Unification demo: ISA100 wireless technologies at China conference

ISA100 Wireless Compliance Institute, with support from General Electric, Honeywell, and Nivis, demonstrated prototype ISA100.11a wireless standard-based products in the ISA100 booth at the 2008 International Industrial Wireless Conference.


Research Triangle Park, NC - ISA100 Wireless Compliance Institute, with support from General Electric, Honeywell, and Nivis, demonstrated prototype

ISA100.11a wireless standard

-based products in the ISA100 booth at the 2008 International Industrial Wireless Conference. The vision, say some involved, is a single, efficient, wireless network. ( Control Engineering provides more on ISA100 standard-making efforts .)
The conference was held in Chongqing, China, represented a worldwide collaboration of leading organizations with the Chongqing University of Posts and Telecommunications serving as host. The demonstration, or alpha test bed, will be expanded to include additional vendors' devices and will be shown at multiple conferences throughout the year.
"This demonstration is the basis of our alpha test bed for the


100 Wireless Compliance Institute," said Andre Ristaino, managing director of Automation Standards Compliance Institute in which the ISA100 Wireless Compliance Institute operates. "Since the design of the standard is nearly done, it was time to test in a live setting. Our discoveries from this effort will be used to further solidify the technology and ensure that users get a very robust standard."
The demonstration contained several field devices from each of the supporting vendors. The ISA100 technologies ran on multiple radio platforms communicating through backhaul routers to a single host system. Field devices deployed mesh routing and non-routing technologies, proving that each can operate in a single wireless network.
"We are excited to be a part of this historic demonstration which is the first of its kind in demonstrating multiple vendors' products using a wireless standard designed for industrial usage," said Dan Sexton of GE. "It shows that this technology is truly interoperable among multiple vendor offerings."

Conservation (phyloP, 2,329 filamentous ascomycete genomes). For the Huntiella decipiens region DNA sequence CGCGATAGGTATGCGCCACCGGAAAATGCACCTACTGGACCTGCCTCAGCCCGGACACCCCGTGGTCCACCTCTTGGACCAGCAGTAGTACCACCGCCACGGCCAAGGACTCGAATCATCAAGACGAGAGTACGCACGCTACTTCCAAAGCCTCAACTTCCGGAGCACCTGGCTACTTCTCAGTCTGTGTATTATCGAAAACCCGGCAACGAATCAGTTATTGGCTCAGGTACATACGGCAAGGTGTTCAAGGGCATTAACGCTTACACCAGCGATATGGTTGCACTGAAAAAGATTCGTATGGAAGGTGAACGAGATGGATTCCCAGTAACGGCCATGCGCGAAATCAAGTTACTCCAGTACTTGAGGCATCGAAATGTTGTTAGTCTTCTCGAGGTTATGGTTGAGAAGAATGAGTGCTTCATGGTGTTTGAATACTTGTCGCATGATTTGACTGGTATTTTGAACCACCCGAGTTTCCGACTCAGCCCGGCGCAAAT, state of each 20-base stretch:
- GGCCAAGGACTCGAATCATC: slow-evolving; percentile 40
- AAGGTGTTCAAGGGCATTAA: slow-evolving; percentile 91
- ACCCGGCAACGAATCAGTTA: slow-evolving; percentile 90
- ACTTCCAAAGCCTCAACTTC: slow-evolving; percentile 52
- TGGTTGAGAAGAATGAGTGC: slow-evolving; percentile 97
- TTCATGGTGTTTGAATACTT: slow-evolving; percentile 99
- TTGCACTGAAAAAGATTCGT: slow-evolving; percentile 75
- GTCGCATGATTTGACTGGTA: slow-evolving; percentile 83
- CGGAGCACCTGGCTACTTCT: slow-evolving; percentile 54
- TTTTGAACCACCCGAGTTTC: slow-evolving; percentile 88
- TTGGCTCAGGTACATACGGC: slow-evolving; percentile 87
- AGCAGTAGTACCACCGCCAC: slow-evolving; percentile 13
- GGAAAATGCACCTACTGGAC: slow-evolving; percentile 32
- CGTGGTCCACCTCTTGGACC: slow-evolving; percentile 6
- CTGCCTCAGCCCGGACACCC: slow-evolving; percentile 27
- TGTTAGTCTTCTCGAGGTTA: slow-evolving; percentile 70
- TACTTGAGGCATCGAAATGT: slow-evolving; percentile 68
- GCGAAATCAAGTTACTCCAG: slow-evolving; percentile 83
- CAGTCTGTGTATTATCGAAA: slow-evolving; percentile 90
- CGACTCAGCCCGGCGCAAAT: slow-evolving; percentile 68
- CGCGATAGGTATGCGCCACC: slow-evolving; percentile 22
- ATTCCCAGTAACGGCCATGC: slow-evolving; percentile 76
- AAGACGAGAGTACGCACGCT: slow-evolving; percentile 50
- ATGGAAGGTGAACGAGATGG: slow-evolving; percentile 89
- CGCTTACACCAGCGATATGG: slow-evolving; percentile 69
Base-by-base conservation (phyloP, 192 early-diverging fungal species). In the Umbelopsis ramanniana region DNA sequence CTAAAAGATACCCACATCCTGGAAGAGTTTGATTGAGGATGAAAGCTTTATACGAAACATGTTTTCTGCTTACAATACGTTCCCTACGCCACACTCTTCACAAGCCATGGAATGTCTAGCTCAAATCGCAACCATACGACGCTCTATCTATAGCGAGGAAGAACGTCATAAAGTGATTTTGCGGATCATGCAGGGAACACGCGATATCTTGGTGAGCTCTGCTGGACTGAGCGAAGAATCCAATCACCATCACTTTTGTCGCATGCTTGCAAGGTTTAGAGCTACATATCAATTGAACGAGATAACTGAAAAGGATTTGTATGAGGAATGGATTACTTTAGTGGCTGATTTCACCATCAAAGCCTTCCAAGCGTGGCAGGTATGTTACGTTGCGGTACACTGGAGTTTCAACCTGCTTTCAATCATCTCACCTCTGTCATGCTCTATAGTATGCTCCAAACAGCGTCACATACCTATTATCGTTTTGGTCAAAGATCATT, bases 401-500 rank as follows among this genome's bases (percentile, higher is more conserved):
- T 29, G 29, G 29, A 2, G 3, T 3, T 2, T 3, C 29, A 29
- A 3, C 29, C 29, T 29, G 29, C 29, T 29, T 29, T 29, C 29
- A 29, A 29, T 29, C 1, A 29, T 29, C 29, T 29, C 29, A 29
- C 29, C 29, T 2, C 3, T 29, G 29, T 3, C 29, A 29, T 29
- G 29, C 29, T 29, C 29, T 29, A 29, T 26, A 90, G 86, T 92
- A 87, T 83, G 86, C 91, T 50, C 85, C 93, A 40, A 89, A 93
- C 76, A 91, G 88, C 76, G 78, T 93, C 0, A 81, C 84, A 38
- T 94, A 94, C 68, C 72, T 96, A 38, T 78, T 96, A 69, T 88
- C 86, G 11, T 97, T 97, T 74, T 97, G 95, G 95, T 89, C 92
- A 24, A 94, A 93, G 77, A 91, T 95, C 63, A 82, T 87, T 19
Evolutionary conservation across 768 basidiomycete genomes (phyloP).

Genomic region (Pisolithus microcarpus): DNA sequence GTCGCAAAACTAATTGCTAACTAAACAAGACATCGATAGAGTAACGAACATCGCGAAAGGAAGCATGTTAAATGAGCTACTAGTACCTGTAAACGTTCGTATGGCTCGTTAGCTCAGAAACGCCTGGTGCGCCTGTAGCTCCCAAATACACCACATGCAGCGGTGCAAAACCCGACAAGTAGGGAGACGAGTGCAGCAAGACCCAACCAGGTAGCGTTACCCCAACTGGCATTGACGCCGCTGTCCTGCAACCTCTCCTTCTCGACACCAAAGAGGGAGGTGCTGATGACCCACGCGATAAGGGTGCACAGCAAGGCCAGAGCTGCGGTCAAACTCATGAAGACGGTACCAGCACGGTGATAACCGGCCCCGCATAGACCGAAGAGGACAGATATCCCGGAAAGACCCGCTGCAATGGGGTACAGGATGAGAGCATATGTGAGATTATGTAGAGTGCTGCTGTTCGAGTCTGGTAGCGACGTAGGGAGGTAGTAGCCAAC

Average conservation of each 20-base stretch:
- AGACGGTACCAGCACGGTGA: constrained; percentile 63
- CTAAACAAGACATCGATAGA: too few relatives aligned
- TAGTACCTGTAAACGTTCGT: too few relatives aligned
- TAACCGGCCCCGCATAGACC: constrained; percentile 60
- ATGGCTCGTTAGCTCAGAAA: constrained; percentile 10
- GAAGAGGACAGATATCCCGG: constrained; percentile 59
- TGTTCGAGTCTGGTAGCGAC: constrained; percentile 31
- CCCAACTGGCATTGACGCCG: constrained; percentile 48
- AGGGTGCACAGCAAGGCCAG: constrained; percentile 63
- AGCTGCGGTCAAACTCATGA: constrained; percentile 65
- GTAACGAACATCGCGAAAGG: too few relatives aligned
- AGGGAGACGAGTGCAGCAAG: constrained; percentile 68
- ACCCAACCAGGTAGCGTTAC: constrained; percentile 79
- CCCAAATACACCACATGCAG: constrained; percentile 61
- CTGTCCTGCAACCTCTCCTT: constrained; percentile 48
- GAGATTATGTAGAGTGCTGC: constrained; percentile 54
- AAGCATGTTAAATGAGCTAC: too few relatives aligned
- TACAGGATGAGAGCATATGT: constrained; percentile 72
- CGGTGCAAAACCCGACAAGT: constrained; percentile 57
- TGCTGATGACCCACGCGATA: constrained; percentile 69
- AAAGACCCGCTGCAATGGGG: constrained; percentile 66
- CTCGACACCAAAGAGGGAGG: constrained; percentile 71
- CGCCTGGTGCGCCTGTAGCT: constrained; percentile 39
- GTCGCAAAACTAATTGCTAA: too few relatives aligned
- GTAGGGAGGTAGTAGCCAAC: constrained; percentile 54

The demonstration was a simple tank gauging solution, which is a use case that many users have stated as an initial deployment for wireless solutions in their plants. Two tanks were alternatively filled and emptied to provide monitoring and control usage of the wireless technology. "This technology works and was designed by wireless experts to fit many process applications in an industrial plant, including control," said Marius Chilom of Nivis. "It not only accommodates straightforward tank gauging applications like in our demonstration at the conference, but also handles full scale, plant wide deployments using multiple wireless backhaul routers."
The demonstration viewed variables located in each field device. Data included the process variable such as traditional 4-20 mA wiring and device diagnostics and configuration data such as existing digital fieldbuses. The information was communicated to a host system over an Ethernet link from a gateway using the Modbus protocol. "The beauty of the ISA100 standard is that the host could have been any legacy system in a plant using any communication protocol like HART, Fieldbus Foundation, Profibus, DeviceNet, etc., and the field devices could have done the same thing," said David Kaufman of Honeywell. "This capability is the reason the ISA100.11a standard will be the next‘4-20 mA standard’ for the 21st century. It combines the advantages of the 'single variable 4-20 mA world' with the advantages of the 'multi-variable digital bus world' into a single, efficient, wireless network."
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